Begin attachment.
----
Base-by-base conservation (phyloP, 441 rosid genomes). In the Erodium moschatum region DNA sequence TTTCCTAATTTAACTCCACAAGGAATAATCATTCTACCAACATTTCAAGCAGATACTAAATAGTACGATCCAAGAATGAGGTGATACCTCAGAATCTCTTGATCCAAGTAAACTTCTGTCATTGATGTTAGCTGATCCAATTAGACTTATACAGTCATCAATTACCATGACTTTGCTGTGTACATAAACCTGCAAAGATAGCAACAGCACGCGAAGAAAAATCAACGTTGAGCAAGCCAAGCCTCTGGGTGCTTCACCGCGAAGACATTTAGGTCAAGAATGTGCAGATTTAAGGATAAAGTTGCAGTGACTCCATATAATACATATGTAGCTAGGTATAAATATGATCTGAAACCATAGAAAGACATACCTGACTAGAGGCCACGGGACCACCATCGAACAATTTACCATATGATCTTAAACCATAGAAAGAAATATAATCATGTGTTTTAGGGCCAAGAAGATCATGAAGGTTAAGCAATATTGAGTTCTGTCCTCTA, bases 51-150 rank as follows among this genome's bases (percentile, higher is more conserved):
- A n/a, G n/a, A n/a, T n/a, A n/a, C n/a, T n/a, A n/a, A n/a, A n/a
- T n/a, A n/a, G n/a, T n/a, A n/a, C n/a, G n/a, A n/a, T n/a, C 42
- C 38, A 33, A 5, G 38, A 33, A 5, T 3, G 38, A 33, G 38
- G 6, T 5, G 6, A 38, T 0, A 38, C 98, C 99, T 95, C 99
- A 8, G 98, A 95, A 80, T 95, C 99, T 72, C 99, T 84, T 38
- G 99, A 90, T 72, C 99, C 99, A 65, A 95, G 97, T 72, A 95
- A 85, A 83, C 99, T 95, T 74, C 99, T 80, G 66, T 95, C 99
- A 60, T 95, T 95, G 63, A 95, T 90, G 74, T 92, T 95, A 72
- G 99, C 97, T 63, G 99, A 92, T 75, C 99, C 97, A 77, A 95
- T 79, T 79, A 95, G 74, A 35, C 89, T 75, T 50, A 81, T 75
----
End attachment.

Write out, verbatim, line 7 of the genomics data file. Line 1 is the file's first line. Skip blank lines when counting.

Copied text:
- G 99, A 90, T 72, C 99, C 99, A 65, A 95, G 97, T 72, A 95